Jade lived in San Francisco. Past tense. Meaning that he used to live there. The last time Jade had moved, he had been five, and they had only moved to another house. It was even in the same town! Now he was twelve, and not happy about the move.
But both of Jade’s parents were etymologists. They had met each other in an etymology workshop or something, where everyone researched the word ‘love’. Sienna, Jade’s mom, and Aden, his dad, had been placed in the same group. Jade was always sure that this was some kind of match-making scheme, especially since the word historians were supposed to research ‘love’.
Because of their job, Sienna and Aden had been studying certain words, and tracing the word’s heritage back thousands of years. But this year, for their long and hard work in etymology, Jade’s parents had been chosen by the Etymologist Society to go to the jungle. The Amazon Jungle.
Jade was pretty sure they hadn’t even protested on going to only the most dangerous jungle in the world, but they had been glad to accept the offer. Not even a hesitation as to what their twelve-year-old son would say about living in a jungle.
So now, because of his parent’s ignorance, Jade was stuck on a plane from California to Brazil, and he didn’t even know why.
The boy pulled his knees up to his chin and stared out the window. Next to him, Jade’s mom was sleeping soundly while to the left of her, his dad was shuffling through papers, his research about ‘gullible’. Seriously, is there a worse word to research than gullible? Jade thought.
The blue sky was too dull. There isn’t even enough blue to make it seem like a real sky, he thought. Jade was used to California skies, always looking like summer, always bright, always cloudless, always bright, piercing blue.
But now he was looking at the sky over his new home. The Amazon. Why, he said to himself for the umpteenth time, why do I, of all people, have to live in the stupid Amazon Jungle?
He went over and over again in his mind what his new home would be like, if there would be other children there, and where they would actually live. Jade envisioned a small, straw hut in a tiny, damp clearing surrounded by towering, vine-draped trees and poisonous bugs. But maybe we’ll live in the city, he thought. Maybe we’ll live in real houses?
But Jade had a hunch that he was wrong about this. He thought that his theory of the little hut in the clearing was right. He didn’t want to be there. He wanted desperately to be back in San Fran, as he and his friends had lovingly called Jade’s old home.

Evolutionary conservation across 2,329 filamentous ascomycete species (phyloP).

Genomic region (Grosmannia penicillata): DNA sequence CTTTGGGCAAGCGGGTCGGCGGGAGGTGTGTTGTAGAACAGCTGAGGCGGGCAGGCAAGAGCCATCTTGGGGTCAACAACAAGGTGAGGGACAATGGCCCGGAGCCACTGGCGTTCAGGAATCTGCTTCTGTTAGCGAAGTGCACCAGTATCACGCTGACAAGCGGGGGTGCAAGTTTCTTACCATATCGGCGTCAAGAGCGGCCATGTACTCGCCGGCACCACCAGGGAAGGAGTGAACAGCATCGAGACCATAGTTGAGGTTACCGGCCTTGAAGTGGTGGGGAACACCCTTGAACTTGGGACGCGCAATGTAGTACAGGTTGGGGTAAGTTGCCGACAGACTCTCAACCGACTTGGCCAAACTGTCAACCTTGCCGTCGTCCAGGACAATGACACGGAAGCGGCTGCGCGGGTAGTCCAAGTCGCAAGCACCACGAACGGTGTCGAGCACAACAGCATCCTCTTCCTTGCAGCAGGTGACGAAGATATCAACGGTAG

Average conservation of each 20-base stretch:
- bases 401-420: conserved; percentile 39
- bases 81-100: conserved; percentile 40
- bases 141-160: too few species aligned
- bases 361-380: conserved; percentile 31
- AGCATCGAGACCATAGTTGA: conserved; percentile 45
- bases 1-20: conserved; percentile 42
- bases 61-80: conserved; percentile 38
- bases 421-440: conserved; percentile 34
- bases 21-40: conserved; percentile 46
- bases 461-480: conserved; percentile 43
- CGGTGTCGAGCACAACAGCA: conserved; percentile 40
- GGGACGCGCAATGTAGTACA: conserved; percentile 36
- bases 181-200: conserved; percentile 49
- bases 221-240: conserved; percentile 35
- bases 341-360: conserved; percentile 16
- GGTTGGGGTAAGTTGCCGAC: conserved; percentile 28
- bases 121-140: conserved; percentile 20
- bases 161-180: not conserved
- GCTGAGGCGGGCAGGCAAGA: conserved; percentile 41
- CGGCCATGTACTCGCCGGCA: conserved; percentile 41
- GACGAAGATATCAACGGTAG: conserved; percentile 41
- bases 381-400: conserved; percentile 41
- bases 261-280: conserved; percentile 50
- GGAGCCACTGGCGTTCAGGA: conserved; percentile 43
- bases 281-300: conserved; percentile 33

Jade wanted his soft, four-poster bed to sleep on at night. The boy missed his little studio room, where he drew every day and wished for its yellow and blue walls. He wanted his friends and his pets—Kira, the dog, and Aly and Destiny, his two kittens—whom he had to give to his friends with sadness. Jade had also needed to tell his brotherly friends where he was going.
Jade’s best friends, Neal and Liam, had actually been kind of amazed when he told them of his home-to-be.
“The Amazon?” Neal had asked.
Jade had hesitated. “Um…yeah.”
“Wow! Seriously?” Liam had whispered.
Then Jade had nodded and talked about his growing uneasiness. Neal and Liam seemed to care, but Jade didn’t know if they were just being his friends, concealing their excitement when he wasn’t in the least bit excited, or if they were too amazed to really feel sympathy for their best friend.
Thinking back, Jade scowled angrily. That had been his last encounter with his friends. The day before, when he and his family had boarded the plane, Liam and Neal were nowhere to be seen.
He was startled out of his memories when Jade’s father called to him.
“What?” Jade asked.
“Well, we’re almost there,” his father answered. “I thought you might want to draw something once we’re out of these clouds. Did you know that the word ‘cloud’ came from the—“
“Okay,” said Jade nonchalantly, tuning his father out.